When taking blood pressure medicine, it's important to know your goal blood pressure level. You should aim for a blood pressure treatment goal of less than 130/80 mm Hg if:
You're a healthy adult age 65 or older
You're a healthy adult younger than age 65 with a 10% or higher risk of developing cardiovascular disease in the next 10 years
You have chronic kidney disease, diabetes or coronary artery disease
The ideal blood pressure goal can vary with age and health conditions, particularly if you're older than age 65.
Medicines used to treat high blood pressure include:
Water pills (diuretics). These drugs help remove sodium and water from the body. They are often the first medicines used to treat high blood pressure. There are different classes of diuretics, including thiazide, loop and potassium sparing. Which one your provider recommends depends on your blood pressure measurements and other health conditions, such as kidney disease or heart failure. Diuretics commonly used to treat blood pressure include chlorthalidone, hydrochlorothiazide (Microzide) and others. A common side effect of diuretics is increased urination. Urinating a lot can reduce potassium levels. A good balance of potassium is necessary to help the heart beat correctly. If you have low potassium (hypokalemia), your provider may recommend a potassium-sparing diuretic that contains triamterene.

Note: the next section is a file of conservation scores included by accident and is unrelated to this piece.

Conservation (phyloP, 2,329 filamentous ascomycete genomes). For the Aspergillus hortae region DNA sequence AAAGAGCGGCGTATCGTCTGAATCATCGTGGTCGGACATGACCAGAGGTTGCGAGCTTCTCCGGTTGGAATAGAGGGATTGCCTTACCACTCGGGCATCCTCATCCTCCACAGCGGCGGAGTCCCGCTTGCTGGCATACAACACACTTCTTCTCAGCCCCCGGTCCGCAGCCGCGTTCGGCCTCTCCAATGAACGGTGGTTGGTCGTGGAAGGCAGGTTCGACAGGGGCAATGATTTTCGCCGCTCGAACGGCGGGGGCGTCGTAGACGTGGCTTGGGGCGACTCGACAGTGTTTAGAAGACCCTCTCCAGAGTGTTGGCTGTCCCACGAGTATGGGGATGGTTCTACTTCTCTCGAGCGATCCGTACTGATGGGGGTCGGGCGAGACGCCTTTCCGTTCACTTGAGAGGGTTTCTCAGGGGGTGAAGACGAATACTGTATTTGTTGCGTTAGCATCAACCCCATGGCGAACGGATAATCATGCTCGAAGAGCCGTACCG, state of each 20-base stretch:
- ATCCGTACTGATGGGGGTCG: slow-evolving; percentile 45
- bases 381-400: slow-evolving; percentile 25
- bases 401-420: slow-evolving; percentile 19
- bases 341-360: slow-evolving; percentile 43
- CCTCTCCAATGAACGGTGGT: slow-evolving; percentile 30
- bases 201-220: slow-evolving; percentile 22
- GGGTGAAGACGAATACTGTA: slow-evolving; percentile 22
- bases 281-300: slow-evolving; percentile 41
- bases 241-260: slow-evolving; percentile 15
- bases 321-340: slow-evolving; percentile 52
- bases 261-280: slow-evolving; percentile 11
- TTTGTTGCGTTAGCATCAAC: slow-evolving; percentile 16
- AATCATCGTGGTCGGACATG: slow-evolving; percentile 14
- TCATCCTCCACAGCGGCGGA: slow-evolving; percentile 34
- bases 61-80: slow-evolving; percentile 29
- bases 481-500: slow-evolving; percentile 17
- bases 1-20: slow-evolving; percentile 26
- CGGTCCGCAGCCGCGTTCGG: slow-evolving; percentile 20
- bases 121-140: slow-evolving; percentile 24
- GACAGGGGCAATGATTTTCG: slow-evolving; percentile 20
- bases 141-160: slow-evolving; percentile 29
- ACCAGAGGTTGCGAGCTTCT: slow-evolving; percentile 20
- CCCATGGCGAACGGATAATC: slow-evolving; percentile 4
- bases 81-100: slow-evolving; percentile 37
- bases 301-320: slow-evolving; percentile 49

Angiotensin-converting enzyme (ACE) inhibitors. These drugs help relax blood vessels. They block the formation of a natural chemical that narrows blood vessels. Examples include lisinopril (Prinivil, Zestril), benazepril (Lotensin), captopril and others.
Angiotensin II receptor blockers (ARBs). These drugs also relax blood vessels. They block the action, not the formation, of a natural chemical that narrows blood vessels. ARBs include candesartan (Atacand), losartan (Cozaar) and others.
Calcium channel blockers. These drugs help relax the muscles of the blood vessels. Some slow your heart rate. They include amlodipine (Norvasc), diltiazem (Cardizem, Tiazac, others) and others. Calcium channel blockers may work better for older people and Black people than do ACE inhibitors alone. Don't eat or drink grapefruit products when taking calcium channel blockers. Grapefruit increases blood levels of certain calcium channel blockers, which can be dangerous. Talk to your provider or pharmacist if you're concerned about interactions.